Pakistan launches Bin Laden inquiry
Pakistan's government has named the members of a commission tasked with probing the US raid that killed Osama bin Laden, including how it come about that the al Qaida chief was living in a Pakistani garrison city.
Parliament passed a resolution earlier this month demanding that an independent commission - as opposed to one led by the military - to investigate the May 2 incursion, which deeply humiliated Pakistani leaders.
Its creation suggests the weak civilian government is using the opportunity to gain leverage over the powerful security establishment during a time when army and intelligence leaders are facing unusual levels of public criticism.
Pakistan has a poor history when it comes to holding leaders accountable for mistakes, especially if they are in the security establishment.
Commissions may be formed, but their findings often are not far-reaching and may not be released to the public.
The five-member panel commission will be led by Javed Iqbal, a Supreme Court justice. Its other members include a retired lieutenant general and a former ambassador.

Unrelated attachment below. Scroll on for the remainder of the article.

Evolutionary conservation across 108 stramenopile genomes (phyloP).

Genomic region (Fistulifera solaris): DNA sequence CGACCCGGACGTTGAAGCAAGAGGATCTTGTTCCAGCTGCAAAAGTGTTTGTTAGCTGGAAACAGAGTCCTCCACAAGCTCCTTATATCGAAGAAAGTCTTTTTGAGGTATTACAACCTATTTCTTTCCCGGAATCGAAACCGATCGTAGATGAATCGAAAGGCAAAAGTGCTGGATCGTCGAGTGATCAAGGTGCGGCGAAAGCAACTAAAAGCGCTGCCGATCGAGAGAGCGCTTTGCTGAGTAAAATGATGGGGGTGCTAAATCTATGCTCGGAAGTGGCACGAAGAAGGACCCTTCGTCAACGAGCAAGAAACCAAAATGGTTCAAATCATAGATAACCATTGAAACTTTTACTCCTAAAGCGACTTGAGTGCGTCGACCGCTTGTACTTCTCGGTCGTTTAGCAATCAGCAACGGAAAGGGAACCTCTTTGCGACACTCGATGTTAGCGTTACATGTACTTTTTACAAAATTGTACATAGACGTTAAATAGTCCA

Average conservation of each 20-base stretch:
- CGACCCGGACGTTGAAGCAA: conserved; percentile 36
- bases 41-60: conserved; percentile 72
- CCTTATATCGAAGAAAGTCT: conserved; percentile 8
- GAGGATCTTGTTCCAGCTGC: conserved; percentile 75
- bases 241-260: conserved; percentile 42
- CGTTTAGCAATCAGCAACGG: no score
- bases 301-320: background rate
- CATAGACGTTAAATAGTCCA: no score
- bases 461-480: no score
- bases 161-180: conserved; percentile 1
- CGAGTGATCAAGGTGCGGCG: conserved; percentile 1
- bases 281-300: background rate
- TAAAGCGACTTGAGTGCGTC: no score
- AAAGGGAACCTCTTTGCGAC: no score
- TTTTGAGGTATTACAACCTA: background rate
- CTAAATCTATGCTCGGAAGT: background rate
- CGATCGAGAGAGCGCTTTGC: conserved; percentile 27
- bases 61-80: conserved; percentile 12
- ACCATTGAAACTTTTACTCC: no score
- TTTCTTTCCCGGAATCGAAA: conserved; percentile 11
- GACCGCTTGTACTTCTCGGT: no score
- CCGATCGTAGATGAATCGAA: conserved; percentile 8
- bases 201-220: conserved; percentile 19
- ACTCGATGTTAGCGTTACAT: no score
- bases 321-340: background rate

According to Prime Minister Yousuf Raza Gilani's office, the commission's mandate includes establishing "the full facts" regarding bin Laden's presence in Pakistan, as well as details about the US incursion.
The commission is also expected to figure out what security lapses were involved on the Pakistani side, and to ultimately make "consequential recommendations".
Pakistan relies on billions of dollars in US aid to help keep its economy afloat and its military strong.
The US needs Pakistan's co-operation against Islamist militants who use its soil to plan attacks on the West. It also considers Pakistan key to prospects for a peace deal between the Taliban and the government in neighbouring Afghanistan.